Greetings from LA : 24 Frames, 50 Years by George Porcari

Greetings includes 24 large-scale collage works. Each collage, titled by the location and year, is comprised of a photographic image of Los Angeles organized around a blank space or “void” with similar scale and resonated by a graphic “footnote” at the bottom. These images are taken in Los Angeles between the years 1964 and 2015; they are not digitally manipulated except for the bottom “footnote” which has been radically compressed to virtual non-existence. Robert Frank once said, “I leave it up to you. They don’t have an end or a beginning. They are a piece of the middle.” Like Frank’s The Americans, Porcari’s Greetings is a collection of personal meditations on the world around us while exposing the emotional rhythms of Los Angeles in the middle. Although there is not a strong emotional tension or separation between the photographer and the photographed, like much street photography where privacy is often invaded or confronted, George Porcari’s photography, analogous to the works of Cartier-Bresson, Robert Frank and Arthur Fellig aka “Weegee,” is shot on the streets and is documentary in style. It is visually free, edgy and spontaneous and yet it is ordinary and nugatory by appearance and highly personal. If Greetings were a film, it would precisely be a one second time-lapse during Porcari’s fiftyyear-long “road trip” in Los Angeles; descriptions of ordinary details, uncertain plots and flights of fancy sent to us (those who are not there) in the form of postcards. Greetings shows us a different Los Angeles from the wholesome, commercialized, glamour-filled images that have been popularized and politicized by the mass media. The Los Angeles many of us have come to call home is depicted in Porcari’s collages as 24 theatrically compact vignettes; you may not recognize the street intersection by name, but you feel a vague familiarity to this Los Angeles. Photographed through portals commonly found in our urban vernaculars, like windshields, window panes, phone booths or the mirror-finished façade of corporate architecture, these fragmented sceneries or reflections of Los Angeles are incidental, forming their own histories and ecologies of a city with its disjointed suburbs loosely connected in a labyrinth of freeway. Raw realities and insignificant encounters of our everyday are transformed into marks, signs, unrecognizable symbols, or pieces from a jigsaw puzzle; and details from the past, like dated fashion items, vehicle models, corporate slogans, and messages from advertising are collaged into new context and coded with disappearance, causing a certain kind of nostalgia without being melancholy. These “collections” of found cinematic moments in Los Angeles are evanescent in nature and fall short of being sentimental or surrogates for any hidden narrative or social commentary.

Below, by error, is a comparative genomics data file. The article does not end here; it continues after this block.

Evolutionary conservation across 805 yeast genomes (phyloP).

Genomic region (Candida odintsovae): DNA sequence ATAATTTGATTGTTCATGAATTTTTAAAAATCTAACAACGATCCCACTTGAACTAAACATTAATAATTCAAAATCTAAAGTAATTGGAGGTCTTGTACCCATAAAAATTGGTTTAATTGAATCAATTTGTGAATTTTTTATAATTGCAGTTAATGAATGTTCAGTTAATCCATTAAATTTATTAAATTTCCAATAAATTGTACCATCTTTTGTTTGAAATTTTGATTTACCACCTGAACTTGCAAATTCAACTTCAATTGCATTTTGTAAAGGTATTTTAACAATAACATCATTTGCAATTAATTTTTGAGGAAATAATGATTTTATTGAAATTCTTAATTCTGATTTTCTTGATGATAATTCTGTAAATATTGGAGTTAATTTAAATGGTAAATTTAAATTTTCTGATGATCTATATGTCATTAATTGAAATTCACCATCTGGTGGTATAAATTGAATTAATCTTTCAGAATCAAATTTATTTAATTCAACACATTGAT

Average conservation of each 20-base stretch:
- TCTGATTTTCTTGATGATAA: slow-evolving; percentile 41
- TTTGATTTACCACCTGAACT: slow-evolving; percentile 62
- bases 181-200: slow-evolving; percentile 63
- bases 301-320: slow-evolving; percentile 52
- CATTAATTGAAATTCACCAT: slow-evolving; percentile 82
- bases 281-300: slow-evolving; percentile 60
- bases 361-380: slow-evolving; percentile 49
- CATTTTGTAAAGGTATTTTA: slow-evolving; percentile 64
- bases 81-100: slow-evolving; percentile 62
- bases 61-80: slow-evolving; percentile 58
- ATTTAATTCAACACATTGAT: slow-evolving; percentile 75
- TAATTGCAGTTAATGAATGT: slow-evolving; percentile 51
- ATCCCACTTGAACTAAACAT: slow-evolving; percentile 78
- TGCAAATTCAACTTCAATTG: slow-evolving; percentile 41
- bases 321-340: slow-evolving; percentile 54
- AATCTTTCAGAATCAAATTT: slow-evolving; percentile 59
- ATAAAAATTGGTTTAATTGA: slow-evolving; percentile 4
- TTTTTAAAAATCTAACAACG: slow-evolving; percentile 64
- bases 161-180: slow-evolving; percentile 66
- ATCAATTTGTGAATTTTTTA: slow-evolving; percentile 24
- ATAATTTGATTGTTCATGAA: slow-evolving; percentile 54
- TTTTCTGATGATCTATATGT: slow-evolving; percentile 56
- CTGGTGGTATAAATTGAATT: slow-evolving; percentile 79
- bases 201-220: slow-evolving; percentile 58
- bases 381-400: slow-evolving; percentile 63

Our role in this project included curation, exhibition design and fabrication, installation and event production. Executed for Haphazard.